2. Employee Benefits: The determination of alter ego status may impact employee benefits and eligibility for benefits programs offered by the parent or subsidiary company.
  3. Collective Bargaining: In unionized settings, the establishment of alter ego status could lead to collective bargaining obligations that extend to both entities
  4. Employment Discrimination: Both entities may be jointly liable for employment discrimination claims based on alter ego status.
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Common Phrases or Words Used in Labour Relations

  • Arbitration: This term refers to a dispute settlement process involving an impartial party (not a part of the corporation entirely) who renders a statement on a problem put forward by the members. This can further be discussed in several classes. Grievance arbitration is a pre-agreed contractual process implemented to address grievances. This method includes applying past practices or terms defined in the collective bargaining declaration. A neutral entity supervises the procedure.
  • Advisory arbitration: is proposed by an arbitrator and is in the range of recommendations that either party is not forced to accept. The next one is binding arbitration, where the members have no choice but to follow the regulations designed by the arbitrator, as the court plays a vital role in this activity.
  • Interest arbitration: It is closely related to grievance arbitration, but both of them are different based on some grounds. The former principle is designed to resolve bargaining deadlocks that comprise firefighters and police personnel. A neutral entity is preferred by the Board members or designated by the administrative body, very much similar to other classes of arbitration.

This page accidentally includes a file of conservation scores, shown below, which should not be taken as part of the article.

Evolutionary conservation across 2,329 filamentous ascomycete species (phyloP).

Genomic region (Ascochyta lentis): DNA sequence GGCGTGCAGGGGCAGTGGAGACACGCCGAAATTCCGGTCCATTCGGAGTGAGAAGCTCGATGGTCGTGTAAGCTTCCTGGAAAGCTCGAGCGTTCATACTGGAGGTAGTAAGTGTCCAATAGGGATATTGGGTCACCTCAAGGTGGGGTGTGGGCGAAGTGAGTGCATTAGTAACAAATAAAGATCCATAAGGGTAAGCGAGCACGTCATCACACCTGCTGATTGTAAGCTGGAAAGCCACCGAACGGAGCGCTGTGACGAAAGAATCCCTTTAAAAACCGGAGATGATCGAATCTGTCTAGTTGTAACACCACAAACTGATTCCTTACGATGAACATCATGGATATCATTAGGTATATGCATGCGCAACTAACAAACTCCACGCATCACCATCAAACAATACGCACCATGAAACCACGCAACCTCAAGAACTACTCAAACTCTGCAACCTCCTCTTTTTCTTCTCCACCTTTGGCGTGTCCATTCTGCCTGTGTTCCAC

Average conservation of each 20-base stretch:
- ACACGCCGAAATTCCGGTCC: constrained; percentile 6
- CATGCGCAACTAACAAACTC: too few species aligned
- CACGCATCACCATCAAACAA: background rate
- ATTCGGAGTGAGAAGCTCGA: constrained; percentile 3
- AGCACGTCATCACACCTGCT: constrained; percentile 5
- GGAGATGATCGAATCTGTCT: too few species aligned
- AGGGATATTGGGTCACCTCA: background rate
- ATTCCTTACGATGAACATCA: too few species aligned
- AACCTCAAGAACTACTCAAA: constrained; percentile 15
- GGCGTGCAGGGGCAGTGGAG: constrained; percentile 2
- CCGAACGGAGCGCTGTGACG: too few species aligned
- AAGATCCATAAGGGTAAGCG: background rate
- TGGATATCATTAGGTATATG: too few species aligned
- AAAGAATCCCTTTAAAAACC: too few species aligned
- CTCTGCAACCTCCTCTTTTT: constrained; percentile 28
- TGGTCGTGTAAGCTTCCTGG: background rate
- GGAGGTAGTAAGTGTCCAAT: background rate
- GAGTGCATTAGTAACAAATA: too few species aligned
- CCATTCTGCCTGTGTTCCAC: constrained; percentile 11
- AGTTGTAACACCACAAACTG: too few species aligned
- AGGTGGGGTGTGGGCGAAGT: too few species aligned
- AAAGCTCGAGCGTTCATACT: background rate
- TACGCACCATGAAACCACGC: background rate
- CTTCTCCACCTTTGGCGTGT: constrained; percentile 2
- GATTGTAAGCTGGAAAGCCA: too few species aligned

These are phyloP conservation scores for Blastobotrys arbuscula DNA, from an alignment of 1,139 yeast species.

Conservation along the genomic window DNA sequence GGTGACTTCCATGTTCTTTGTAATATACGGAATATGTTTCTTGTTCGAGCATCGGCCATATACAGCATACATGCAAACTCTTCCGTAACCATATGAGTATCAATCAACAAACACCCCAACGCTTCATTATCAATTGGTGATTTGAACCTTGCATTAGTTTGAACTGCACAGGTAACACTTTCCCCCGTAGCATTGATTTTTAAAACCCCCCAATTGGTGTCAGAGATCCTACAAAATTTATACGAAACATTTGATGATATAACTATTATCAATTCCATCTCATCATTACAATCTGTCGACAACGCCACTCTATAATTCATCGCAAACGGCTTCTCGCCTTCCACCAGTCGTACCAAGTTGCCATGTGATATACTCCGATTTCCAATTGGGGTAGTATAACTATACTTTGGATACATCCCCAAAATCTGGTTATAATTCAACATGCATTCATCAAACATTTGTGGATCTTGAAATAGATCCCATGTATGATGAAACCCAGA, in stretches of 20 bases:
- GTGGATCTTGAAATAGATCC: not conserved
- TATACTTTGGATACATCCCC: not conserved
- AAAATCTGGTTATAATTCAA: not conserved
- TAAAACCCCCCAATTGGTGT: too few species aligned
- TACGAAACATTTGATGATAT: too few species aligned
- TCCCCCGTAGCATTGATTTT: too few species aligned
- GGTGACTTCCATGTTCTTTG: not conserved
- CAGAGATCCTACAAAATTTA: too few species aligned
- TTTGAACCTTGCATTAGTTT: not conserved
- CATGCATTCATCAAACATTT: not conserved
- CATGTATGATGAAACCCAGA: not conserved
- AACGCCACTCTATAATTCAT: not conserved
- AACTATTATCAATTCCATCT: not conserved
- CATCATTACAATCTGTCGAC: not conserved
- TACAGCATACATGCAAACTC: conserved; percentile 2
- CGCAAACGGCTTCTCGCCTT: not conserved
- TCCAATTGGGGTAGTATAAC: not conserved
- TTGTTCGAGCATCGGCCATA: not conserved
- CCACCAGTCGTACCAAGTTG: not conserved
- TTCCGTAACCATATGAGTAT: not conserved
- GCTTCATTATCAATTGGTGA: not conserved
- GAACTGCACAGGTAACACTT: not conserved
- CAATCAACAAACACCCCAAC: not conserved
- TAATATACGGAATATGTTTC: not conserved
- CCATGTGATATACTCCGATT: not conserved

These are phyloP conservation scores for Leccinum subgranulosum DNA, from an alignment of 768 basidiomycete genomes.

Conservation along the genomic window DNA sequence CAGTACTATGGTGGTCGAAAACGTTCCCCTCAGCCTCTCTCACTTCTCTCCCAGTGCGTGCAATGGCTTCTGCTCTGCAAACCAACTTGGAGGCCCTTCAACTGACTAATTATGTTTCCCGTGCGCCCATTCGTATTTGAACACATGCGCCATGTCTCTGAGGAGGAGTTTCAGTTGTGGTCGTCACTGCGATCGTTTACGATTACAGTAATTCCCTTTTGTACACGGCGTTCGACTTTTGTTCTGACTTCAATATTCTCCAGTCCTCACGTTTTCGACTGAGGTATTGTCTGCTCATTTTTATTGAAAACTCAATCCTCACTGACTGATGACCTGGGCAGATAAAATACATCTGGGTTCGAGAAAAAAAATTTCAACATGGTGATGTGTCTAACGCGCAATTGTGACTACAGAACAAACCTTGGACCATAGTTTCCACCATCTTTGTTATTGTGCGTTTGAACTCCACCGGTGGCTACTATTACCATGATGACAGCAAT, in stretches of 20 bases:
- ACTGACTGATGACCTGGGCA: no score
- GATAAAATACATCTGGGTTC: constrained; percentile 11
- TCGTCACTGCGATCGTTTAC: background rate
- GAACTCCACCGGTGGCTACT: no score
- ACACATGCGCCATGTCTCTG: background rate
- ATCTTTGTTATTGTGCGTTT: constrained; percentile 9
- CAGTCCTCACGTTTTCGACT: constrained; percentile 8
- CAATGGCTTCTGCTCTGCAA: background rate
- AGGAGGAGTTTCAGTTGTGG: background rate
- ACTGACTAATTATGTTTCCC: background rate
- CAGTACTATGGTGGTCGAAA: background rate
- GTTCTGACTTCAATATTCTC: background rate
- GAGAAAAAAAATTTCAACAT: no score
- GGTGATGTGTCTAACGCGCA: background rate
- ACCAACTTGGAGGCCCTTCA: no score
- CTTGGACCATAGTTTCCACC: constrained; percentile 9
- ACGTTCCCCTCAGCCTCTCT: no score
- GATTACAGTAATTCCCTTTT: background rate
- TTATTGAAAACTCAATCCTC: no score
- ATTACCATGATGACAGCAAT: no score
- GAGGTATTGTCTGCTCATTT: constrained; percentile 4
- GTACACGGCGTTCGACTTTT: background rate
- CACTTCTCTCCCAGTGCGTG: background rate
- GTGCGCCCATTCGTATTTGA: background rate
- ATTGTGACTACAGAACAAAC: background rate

• Bergenfield Letter: This is a statement dispensed before or at the time of negotiations which infers that a council of education’s bargaining unit is specifically cloaked with the administration to secure a tentative deal. Also, the administration is ready to reject or promote the agreement after setting up an advisory session with the full corporate board.
  • Collective Bargaining Agreement: An agreement that includes the takeaways of a negotiation between two or more parties. This textual instrument establishes the regulations and clauses of employment, procedures of grievance settlement and other related accords that are likely to crop up from collective bargaining. This document is also referred to as the ‘agreement of contract’. Both ways, approval is mandatory from the sides of the employer and the employees; without this thing affirmed, there is no chance to amend the policies stated in the collective bargaining agreement.
  • Confidential employee: This term stands for all the workers whose operational knowledge or duties at the job are directly involved in the associated negotiations. Thus their membership, if approved in the union, will convert the unit’s notion incompatible if compared with their laid-out responsibilities. Confidential employees have separate job functions, which are clarified in the exclusive job description handed over to them in person. To be entitled as a “confidential employee”, a particular company’s ongoing disputes should dictate the employer’s advanced awareness of the negotiations terms and bargaining strategies.
  • Major Representative: This term recognises an employee unit that has been certified or approved to speak for most of the working professionals enrolled in a formal bargaining unit. An agent is entrusted with the duties of a major representative to process grievance cases and manage collective bargaining for all workers in the unit. At times an exclusive representative also represents the non-member workers and puts forward their demands with equal priority. An individual worker gets a chance to present his grievance.